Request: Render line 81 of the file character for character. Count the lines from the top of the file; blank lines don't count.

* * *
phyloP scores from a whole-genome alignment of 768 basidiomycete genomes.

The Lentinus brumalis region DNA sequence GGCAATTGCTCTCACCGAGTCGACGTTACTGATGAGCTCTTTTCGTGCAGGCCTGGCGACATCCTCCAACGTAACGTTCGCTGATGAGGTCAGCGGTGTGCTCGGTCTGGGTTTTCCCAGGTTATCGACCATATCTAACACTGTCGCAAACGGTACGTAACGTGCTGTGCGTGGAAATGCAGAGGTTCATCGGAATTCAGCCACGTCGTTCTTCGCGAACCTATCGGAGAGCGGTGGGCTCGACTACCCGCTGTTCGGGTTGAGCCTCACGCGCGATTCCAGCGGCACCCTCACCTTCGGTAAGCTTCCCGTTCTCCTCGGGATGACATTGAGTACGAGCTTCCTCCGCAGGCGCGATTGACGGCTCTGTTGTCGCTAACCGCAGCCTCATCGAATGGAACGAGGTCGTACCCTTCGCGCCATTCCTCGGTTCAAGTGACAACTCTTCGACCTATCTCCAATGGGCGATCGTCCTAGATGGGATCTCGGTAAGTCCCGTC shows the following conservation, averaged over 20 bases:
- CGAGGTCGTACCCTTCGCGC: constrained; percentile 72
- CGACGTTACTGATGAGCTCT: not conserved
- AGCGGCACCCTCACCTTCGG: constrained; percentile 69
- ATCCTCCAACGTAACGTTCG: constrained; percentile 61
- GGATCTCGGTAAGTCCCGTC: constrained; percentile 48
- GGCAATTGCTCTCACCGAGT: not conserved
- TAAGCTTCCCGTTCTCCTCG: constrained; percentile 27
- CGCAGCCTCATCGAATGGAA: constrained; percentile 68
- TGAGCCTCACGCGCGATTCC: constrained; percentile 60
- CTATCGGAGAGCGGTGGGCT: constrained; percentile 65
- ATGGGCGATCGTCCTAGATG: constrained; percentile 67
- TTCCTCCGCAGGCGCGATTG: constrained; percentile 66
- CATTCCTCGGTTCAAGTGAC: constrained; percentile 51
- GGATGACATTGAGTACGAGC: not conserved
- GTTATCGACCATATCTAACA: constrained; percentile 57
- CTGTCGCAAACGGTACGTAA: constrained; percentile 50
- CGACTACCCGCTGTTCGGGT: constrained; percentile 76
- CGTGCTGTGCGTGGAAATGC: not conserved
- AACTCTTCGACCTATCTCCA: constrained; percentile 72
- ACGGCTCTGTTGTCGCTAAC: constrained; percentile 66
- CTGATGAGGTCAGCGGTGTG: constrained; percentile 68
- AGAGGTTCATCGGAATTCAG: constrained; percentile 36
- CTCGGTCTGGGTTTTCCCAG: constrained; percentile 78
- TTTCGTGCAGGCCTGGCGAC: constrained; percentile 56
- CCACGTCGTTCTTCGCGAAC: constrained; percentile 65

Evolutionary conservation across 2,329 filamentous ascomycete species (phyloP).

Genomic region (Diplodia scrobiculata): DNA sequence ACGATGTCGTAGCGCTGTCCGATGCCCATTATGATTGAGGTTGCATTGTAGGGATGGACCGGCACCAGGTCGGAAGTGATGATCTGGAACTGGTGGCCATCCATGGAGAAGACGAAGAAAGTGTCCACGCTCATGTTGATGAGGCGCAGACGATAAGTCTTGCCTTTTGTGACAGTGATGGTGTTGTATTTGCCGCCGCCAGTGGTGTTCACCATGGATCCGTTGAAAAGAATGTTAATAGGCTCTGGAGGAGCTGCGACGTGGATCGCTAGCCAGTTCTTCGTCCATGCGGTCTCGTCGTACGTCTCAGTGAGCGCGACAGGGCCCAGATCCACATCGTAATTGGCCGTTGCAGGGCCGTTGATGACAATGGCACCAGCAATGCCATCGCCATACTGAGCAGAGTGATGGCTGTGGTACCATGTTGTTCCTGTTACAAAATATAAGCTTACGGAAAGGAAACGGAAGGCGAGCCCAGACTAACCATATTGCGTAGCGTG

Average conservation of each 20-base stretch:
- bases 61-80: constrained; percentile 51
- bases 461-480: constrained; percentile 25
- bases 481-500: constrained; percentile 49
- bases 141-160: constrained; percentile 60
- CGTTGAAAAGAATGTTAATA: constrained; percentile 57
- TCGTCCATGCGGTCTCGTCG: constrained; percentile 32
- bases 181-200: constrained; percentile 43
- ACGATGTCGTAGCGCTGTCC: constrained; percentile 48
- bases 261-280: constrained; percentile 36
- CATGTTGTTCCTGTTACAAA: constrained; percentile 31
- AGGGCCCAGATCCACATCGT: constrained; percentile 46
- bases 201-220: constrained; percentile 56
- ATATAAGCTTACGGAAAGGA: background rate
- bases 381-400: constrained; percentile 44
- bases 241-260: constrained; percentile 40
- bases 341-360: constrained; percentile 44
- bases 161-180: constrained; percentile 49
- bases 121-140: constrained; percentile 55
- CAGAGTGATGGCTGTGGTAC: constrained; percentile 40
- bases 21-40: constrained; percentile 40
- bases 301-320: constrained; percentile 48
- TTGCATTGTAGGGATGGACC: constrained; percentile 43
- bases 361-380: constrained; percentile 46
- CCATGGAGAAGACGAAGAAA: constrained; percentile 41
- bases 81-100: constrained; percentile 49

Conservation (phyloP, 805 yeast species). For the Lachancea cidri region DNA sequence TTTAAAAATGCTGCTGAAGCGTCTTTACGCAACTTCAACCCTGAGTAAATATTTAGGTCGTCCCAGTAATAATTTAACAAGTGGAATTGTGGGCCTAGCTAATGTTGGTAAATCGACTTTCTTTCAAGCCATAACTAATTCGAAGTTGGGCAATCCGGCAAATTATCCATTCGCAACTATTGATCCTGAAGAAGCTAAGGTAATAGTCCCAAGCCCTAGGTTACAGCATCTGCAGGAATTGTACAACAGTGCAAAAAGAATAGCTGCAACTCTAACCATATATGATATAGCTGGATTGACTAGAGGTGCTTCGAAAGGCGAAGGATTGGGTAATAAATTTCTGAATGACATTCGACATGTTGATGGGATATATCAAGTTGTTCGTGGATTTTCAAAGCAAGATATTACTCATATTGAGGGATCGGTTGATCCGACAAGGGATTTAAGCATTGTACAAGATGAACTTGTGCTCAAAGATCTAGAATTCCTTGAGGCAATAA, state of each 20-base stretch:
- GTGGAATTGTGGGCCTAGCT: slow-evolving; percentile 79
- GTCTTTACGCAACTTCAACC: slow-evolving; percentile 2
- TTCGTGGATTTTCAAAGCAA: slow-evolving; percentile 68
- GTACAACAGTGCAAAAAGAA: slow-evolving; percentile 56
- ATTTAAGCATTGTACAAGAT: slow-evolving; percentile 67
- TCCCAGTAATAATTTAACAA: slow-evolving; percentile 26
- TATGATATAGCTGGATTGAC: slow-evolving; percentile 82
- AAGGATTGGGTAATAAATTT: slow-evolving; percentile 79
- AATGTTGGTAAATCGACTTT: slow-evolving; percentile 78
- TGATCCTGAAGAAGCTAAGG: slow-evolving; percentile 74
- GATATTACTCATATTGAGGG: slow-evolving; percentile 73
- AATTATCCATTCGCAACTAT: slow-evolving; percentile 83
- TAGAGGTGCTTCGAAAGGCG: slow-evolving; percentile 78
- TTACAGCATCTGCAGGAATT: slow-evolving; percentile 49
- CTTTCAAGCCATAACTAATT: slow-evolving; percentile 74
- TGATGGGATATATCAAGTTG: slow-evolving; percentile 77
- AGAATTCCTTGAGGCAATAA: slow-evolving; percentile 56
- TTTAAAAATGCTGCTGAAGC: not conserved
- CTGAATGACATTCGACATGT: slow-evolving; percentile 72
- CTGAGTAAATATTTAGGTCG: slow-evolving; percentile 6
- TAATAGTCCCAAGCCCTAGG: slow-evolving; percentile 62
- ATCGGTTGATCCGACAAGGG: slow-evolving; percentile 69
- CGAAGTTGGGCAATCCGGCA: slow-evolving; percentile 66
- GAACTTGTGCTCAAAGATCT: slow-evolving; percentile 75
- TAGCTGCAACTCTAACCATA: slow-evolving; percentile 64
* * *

- TAGCTGCAACTCTAACCATA: slow-evolving; percentile 64